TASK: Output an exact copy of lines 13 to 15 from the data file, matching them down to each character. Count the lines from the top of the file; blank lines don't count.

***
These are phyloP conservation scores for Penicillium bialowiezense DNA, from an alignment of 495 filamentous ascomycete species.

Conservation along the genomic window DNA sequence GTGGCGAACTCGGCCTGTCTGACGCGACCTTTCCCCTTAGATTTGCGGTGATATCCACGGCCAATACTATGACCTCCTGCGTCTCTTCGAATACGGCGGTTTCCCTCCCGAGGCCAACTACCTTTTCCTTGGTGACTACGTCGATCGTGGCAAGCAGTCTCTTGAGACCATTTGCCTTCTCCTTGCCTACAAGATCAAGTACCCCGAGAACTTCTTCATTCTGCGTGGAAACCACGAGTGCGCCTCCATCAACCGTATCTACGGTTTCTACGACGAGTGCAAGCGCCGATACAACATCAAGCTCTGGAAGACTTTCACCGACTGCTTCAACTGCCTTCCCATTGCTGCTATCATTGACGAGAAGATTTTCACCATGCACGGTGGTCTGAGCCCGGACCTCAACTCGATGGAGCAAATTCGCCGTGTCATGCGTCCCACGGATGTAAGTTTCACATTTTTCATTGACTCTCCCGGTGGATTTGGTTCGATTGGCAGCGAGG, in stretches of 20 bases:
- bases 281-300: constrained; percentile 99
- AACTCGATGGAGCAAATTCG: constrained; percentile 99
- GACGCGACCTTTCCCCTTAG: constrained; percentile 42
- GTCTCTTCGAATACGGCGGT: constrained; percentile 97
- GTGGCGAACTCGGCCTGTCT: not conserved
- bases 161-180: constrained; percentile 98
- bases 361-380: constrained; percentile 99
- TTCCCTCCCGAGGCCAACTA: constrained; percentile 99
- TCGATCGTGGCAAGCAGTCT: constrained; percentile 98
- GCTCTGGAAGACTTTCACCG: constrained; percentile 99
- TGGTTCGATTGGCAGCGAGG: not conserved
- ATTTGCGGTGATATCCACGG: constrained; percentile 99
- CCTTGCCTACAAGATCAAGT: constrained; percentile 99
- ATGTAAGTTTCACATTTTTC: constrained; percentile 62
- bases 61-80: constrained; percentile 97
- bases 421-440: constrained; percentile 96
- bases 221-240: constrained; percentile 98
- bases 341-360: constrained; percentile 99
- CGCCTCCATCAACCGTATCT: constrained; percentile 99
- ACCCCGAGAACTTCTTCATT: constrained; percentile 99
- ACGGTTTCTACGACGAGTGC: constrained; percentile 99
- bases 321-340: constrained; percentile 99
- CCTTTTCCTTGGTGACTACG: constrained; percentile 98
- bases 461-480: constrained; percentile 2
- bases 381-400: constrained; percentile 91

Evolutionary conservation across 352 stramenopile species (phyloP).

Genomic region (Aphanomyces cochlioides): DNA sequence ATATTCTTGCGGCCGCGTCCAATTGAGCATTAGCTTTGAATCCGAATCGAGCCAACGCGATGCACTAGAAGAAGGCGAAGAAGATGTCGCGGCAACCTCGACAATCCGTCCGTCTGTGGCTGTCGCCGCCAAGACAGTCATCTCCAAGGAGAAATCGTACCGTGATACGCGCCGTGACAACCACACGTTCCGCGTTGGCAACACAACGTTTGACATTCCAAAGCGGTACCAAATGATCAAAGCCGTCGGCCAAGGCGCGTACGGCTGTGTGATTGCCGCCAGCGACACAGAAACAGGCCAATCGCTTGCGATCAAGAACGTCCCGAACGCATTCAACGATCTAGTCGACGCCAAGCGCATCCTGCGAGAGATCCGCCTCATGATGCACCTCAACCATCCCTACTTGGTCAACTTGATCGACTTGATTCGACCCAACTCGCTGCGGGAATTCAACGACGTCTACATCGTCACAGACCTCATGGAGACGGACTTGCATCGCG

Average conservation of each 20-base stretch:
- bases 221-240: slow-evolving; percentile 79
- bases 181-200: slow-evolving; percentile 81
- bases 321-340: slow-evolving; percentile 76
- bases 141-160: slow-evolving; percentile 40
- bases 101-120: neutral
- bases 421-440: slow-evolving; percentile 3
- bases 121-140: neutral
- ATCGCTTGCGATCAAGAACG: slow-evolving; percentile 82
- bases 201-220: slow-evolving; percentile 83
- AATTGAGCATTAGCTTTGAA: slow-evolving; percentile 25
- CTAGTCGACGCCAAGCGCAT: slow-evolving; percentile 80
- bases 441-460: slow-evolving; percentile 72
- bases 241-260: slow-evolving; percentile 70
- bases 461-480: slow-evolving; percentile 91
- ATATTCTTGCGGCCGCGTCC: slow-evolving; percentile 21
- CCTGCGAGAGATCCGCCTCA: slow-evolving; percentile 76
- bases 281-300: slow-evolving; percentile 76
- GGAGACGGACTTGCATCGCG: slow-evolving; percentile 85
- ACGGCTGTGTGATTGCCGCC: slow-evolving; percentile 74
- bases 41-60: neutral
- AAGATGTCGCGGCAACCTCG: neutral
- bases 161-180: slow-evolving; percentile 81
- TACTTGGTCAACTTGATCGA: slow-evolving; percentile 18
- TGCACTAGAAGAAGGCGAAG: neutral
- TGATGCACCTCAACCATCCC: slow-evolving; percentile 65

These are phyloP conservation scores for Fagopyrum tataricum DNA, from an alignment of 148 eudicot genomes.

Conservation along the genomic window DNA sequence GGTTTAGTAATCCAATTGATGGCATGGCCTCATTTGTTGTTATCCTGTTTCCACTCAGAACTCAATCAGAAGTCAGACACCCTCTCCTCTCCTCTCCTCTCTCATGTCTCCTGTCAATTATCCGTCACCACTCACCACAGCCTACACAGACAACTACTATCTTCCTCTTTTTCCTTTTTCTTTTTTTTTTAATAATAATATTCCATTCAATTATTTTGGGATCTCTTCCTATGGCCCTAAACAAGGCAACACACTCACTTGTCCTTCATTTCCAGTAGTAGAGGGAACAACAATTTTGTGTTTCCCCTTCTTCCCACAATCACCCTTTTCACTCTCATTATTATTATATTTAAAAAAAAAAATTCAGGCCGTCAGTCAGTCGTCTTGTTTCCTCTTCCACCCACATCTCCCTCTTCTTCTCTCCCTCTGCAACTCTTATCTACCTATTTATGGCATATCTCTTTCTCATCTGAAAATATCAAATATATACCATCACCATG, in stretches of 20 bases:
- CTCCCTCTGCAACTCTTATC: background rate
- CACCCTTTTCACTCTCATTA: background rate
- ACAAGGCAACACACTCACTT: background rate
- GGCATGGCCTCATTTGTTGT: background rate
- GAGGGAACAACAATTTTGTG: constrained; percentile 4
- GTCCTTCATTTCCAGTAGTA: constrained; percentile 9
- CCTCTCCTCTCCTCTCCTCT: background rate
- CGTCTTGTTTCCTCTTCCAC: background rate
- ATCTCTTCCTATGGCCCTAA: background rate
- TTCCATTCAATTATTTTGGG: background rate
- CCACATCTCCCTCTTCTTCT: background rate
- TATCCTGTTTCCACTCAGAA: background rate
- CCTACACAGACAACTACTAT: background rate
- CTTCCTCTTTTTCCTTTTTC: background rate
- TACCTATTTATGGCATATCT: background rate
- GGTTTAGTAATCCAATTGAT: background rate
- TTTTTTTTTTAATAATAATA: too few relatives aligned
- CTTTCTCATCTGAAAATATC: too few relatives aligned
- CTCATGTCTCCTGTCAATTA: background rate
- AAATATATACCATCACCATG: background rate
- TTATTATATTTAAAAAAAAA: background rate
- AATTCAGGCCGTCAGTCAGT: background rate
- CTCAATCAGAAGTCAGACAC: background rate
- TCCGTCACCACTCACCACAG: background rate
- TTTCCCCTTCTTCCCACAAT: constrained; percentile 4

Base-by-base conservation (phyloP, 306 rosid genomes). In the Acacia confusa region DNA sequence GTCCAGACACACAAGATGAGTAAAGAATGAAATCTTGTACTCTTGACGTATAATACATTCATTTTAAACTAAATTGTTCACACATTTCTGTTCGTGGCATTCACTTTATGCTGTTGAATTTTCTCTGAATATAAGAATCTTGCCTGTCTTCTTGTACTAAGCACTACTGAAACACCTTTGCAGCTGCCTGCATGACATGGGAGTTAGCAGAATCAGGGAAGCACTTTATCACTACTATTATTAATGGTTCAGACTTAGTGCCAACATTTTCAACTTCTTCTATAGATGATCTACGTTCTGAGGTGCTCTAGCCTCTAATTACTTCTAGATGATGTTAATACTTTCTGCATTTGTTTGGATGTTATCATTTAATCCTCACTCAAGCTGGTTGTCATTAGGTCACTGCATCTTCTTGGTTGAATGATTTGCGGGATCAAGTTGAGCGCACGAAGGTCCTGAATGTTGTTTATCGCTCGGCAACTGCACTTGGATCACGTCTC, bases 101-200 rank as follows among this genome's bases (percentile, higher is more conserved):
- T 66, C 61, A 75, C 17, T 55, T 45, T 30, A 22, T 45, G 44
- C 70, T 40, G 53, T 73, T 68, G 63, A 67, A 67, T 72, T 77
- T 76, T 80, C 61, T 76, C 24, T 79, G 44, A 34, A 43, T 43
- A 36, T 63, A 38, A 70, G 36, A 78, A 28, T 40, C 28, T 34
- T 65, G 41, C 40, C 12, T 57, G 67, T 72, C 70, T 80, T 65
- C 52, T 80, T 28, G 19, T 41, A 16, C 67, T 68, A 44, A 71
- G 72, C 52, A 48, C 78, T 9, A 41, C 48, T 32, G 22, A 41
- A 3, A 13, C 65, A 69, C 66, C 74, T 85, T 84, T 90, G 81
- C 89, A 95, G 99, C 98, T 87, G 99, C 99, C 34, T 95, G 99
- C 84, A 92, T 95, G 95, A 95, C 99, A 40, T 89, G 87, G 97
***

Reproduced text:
- TGGTTCGATTGGCAGCGAGG: not conserved
- ATTTGCGGTGATATCCACGG: constrained; percentile 99
- CCTTGCCTACAAGATCAAGT: constrained; percentile 99